More than 427 million Europeans were eligible to vote last week across the Union to fill 751 seats in the European Parliament – new and returning Members (MEPs) who will serve for the next five years. The last pan-European election was 2014, making this the first since the “refugee crisis” of 2015, the Brexit referendum and the election of Donald Trump in 2016, among a series of political firestorms that have altered the political terrain. Many feared a populist surge that could endanger the foundations of the EU.
What happened instead was more complicated, and more interesting: European voters did choose to give the Conservatives and Social Democrats a drubbing, so for the first time since the establishment of the European Parliament (EP) 40 years ago, both parties will not divide a majority of the seats between them.
But voters disgruntled with the status quo did not just turn to right-wing populists, even though these parties did manage to gain some seats overall. They also strengthened the Greens, Liberals and many independent candidates.
Former Swedish foreign minister Carl Bildt neatly illustrated this development with a direct comparison of the EPs elected in 2014 and in 2019.
So this is how the composition of the 🇪🇺 European Parliament will look. You see the increased strength of the Liberals and the Greens. pic.twitter.com/0ZtHvlhsa4
— Carl Bildt (@carlbildt) May 27, 2019
Encouragingly, voter turnout rose by more than 8 percentage points, reaching a 20-year high of 50.95% or 217 million voters. European elections are sometimes criticized for not being representative, but as turnout goes, this is actually a decent number – more than the 49.3% who voted in the US midterm elections.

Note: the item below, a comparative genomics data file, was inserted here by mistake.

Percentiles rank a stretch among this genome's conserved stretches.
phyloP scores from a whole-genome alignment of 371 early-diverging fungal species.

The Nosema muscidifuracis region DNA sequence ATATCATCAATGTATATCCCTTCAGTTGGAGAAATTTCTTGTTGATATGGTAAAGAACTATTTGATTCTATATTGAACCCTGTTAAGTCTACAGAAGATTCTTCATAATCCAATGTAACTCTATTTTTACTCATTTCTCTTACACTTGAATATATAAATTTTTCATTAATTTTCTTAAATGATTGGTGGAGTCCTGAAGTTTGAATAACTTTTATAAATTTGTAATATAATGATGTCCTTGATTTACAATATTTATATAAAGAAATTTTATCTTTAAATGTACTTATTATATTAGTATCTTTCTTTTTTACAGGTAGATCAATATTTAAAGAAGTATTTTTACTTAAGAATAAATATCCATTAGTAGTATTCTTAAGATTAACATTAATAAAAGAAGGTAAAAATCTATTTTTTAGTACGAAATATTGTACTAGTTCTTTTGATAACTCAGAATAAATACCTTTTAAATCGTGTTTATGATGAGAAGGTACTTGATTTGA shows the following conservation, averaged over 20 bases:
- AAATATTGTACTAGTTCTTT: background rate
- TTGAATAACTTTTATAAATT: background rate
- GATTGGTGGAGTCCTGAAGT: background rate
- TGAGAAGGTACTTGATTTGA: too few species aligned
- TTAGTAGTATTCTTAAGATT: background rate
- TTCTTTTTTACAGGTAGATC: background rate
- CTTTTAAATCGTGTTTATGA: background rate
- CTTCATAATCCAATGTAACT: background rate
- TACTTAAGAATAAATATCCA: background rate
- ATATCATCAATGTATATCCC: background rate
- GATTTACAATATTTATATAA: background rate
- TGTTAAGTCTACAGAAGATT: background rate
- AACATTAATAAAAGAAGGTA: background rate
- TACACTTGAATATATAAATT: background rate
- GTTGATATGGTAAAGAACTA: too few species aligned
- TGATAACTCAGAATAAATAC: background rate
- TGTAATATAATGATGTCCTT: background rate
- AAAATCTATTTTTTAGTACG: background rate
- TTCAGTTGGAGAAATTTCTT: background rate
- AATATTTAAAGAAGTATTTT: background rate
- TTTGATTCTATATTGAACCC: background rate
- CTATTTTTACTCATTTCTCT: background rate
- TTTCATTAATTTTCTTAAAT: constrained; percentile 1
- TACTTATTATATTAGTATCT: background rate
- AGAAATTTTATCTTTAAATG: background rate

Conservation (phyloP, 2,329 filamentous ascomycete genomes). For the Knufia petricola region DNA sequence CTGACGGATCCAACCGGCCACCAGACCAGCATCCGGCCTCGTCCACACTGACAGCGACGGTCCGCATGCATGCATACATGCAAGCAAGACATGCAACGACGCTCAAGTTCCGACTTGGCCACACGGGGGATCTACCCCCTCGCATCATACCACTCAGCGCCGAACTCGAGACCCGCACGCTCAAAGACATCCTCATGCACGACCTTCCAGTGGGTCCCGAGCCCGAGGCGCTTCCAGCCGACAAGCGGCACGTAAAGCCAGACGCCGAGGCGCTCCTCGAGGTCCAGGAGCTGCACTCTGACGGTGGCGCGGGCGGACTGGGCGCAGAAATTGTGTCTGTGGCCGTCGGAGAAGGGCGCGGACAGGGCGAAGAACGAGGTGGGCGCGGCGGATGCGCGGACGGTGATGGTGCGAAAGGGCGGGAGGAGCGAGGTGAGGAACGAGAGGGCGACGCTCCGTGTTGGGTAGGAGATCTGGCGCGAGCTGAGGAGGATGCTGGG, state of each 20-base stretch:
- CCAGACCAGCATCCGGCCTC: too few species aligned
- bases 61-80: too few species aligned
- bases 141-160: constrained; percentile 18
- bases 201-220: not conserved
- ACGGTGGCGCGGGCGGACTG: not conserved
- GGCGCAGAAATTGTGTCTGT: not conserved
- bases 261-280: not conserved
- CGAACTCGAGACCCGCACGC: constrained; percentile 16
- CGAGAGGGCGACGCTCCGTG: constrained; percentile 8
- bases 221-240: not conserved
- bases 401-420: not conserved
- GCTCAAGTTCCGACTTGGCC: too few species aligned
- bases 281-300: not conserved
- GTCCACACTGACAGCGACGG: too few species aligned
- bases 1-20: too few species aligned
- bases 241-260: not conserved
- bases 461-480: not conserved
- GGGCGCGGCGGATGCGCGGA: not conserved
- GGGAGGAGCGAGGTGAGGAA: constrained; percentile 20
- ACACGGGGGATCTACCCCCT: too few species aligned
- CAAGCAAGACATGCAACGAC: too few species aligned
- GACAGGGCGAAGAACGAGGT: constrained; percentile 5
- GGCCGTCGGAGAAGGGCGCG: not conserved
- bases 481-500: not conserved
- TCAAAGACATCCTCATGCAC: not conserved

That would be more than in the US midterm elections 2018 (49.3%), which was the highest turnout since 1914. Don't ever tell me again the European Parliament is any less legitimate than the US Congress! #EUelections2019 #Europawahl2019
Tweet zitieren https://t.co/QfLPi3hXDc
— Benjamin Wolf (@benbawan) May 26, 2019
In Austria, turnout jumped by more than 14 percentage points to 59.8%, the highest since the first EU elections here in 1996. The results gave a boost to Sebastian Kurz’s Conservative Party (ÖVP). With long-time MEP Othmar Karas in the lead, the ÖVP got 34% of the Austrian vote (+7.5% on the previous election in 2014), translating into 7 of Austria’s 18 seats in the European Parliament.
The Social Democrats (SPÖ) led by Andreas Schieder finished with a nearly-unchanged 24% (-0.20%) and 5 seats. Many saw this as a failure, since the main opposition party could conceivably have profited from the center-right government’s recent implosion over the Ibiza Affair. The right-wing Freedom Party (FPÖ) with lead candidate Harald Vilimsky experienced modest losses, getting 17.20% of the vote (-2.5%) and 3 seats. This was, however, dramatically below pre-scandal polls projections of 23-25%.
The Greens led by Werner Kogler were overjoyed by their 14% (-0.44%) – their first big political win since failing to clear the 4% hurdle to get into parliament in the 2017 national elections. The Greens are set to have 2 MEPs in the current Parliament and a third one (Austria’s 19th) if and when Britain actually leaves the EU. Finally, the liberal Neos led by Claudia Gamon held the line, with 8.44% (+0.40%), giving them 1 MEP.
The Communist Party (KPÖ) with Katerina Anastasiou and the new “Europa Anders” party with Johannes Voggenhuber both earned around 1%. The rest of the ÖVP’s gains came from other parties that did not run this time (+/- 6.55%).
The ÖVP’s success did not stop challenges from other parties, who passed a motion of “no confidence” against Sebastian Kurz’s government on Monday, May 27.
On the European level, the newly elected parliament and heads of state will now scramble to fill key positions at the European Commission and the ECB. This should have been Kurz’s role – but Austria must wait and see who President Alexander Van der Bellen will now appoint as interim chancellor until new elections can be held in September.